Humanistic Mathematics)

reflection

Order Description

I want you to write an essay as a final reflection to my whole course. My course is one of the transdisciplinary course called (Humanistic Mathematics).
Please I want you to answer the following questions as an essay
This are the questions that you have to answer as an essay :
In an essay of about 1200 words, please respond to the following questions:
1. What are the three most important ideas you have taken from this course?
2. What was most surprising for you in the course?
3. Was there any specific reading on the syllabus that aroused any strong emotions? Did you disagree or get angry or annoyed at any of the authors we have engaged with? If so why? If you want to comment on multiple texts / authors, then feel free to do so.
4. Did you have any new thoughts about your relationship to mathematics due to some of the work of this course?
5. What went really well for you with respect to this course? (Was there a specific reading that just totally resonated? Was the in-class discussion of one of the course themes enlightening or inspiring for you? Did you find that the different activities in the class worked well together?)

Description:
-This final reflection it should be based on the reflections that I did each week during this semester. Beside MOOC reflection which is (EDUC115-S How to Learn Math: For Students) offered through Stanford’s edX platform. This MOOC is a video lectures that I watched and then I wrote a reflection for each lectures. Please, sum up all my reflections and my thought. and use that to write the essay.
Furthermore, In each reflection assignments that I did. The instructor asked us to answer some questions which are similar each week based on what she wanted us to read on that week.
This is an example of the questions:
PLEASE ATTEMPT THESE AFTER CLASS AND AFTER COMPLETING THIS WEEK’S READING.
please respond as clearly and specifically as possible to the following questions:
1. Write down brief synopses of each of the readings from this week.
2. What are the three most important ideas you have taken from this week’s class meeting?
3. What was most surprising for you in this week’s reading?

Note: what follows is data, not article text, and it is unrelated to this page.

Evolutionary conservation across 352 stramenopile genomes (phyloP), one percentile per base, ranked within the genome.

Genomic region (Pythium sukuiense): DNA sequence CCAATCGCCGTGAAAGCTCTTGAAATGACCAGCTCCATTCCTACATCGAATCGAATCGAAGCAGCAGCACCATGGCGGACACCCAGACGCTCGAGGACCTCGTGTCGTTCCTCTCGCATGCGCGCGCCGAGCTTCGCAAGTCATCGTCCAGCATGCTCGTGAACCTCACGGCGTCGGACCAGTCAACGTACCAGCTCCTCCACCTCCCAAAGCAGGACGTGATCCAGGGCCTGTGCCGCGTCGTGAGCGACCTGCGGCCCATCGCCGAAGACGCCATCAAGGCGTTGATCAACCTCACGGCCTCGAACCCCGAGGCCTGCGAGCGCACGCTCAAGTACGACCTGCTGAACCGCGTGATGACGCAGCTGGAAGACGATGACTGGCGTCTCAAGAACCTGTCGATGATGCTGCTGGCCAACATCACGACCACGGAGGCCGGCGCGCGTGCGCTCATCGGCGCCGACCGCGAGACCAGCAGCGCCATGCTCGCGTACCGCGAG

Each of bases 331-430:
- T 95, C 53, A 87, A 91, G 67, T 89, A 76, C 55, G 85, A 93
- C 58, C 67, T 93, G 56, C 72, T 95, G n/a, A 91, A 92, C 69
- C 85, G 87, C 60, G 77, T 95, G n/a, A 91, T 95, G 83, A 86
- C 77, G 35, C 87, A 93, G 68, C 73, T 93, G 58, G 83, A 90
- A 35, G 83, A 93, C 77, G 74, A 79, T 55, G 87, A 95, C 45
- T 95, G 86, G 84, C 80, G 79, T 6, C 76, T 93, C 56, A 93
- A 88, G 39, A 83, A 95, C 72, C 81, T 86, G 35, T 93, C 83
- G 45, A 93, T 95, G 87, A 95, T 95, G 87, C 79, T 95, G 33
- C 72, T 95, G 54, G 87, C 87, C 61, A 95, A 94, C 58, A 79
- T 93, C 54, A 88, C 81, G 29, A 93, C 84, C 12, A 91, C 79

4. Was there any specific reading from this week that aroused any strong emotions? Did you disagree or get angry or annoyed at any of the authors we have engaged with this week? If so why?
5. Did you have any new thoughts about your relationship to mathematics due to some of the work of this week?
6. What went really well this week with respect to this course? (Was there a specific reading that just totally resonated? Was the in-class discussion of one of the course themes enlightening or inspiring for you? Did you find that the different activities in the class worked well together?)
7. Do you have any suggestions for the instructor? If she were to teach this course again, what could be done better this week that would help the students engage more with the world of humanistic mathematics?

Also, for the MOOC she asked us to answered the following question:
PLEASE ATTEMPT ONLY AFTER YOU HAVE ALREADY COMPLETED WEEK 1 OF THE MOOC: How to Learn Math: For Students. This means that you have watched the videos and have attempted to answer all the questions in the week’s session.
please respond as clearly and specifically as possible to the following questions:
1. Write down brief synopses of each of the videos from this week.
2. What are the three most important ideas you have taken from this week’s videos overall?
3. What was most surprising for you in this week’s session?
4. Did you have any new thoughts about your relationship to mathematics due to some of the work of this week?
5. Have you found the MOOC environment workable? Did you have any problems this week?
Here is the description of the course:
Course Description As a scholarly stance, humanistic mathematics describes an approach to mathematics that views it as a human endeavor and focuses on its aesthetic, cultural, historical, literary, pedagogical, philosophical, psychological, and sociological aspects. As a pedagogical framework, humanistic mathematics explores and builds on the relationship of mathematics with its nontraditional partners in the humanities, the fine arts, and social sciences, providing additional perspective for the role of mathematics in a liberal arts education. This course exposes participants to both facets of humanistic mathematics. As such, it may be of special relevance to students in education and mathematics, but all interested are welcome and will have much to contribute.
Books that I read during this semester:
1. Marcia Ascher: Ethnomathematics: A Multicultural View of Mathematical Ideas.
2. Berlinghoff and Gouvea: Math Through the Ages: A Gentle History for Teachers and Others, Expanded Edition. (MTA).
3. Jo Boaler: What’s Math Got to Do with It? How Parents and Teachers Can Help Children Learn to Love Their Least Favorite Subject. (WMG).
4. William Byers: How Mathematicians Think: Using Ambiguity, Contradiction, and Paradox to Create Mathematics. (HMT).
5. Eric Gutstein: Reading And Writing The World With Mathematics: Toward a Pedagogy for Social Justice. (RWW).
Students will be expected to enroll in and complete a free MOOC (EDUC115-S How to Learn Math: For Students) offered through Stanford’s edX platform; this course can be accessed at https://class.stanford.edu/courses/Education/EDUC115-S/Spring2014/about. This MOOC complements some of the ideas of our course and will be an integral part of our discussions. The time commitment for the MOOC is minimal; there are six modules and each module involves watching videos that run less than 25 minutes each, so engaging with the online platform for this component will take less than three hours of your time for the whole semester.

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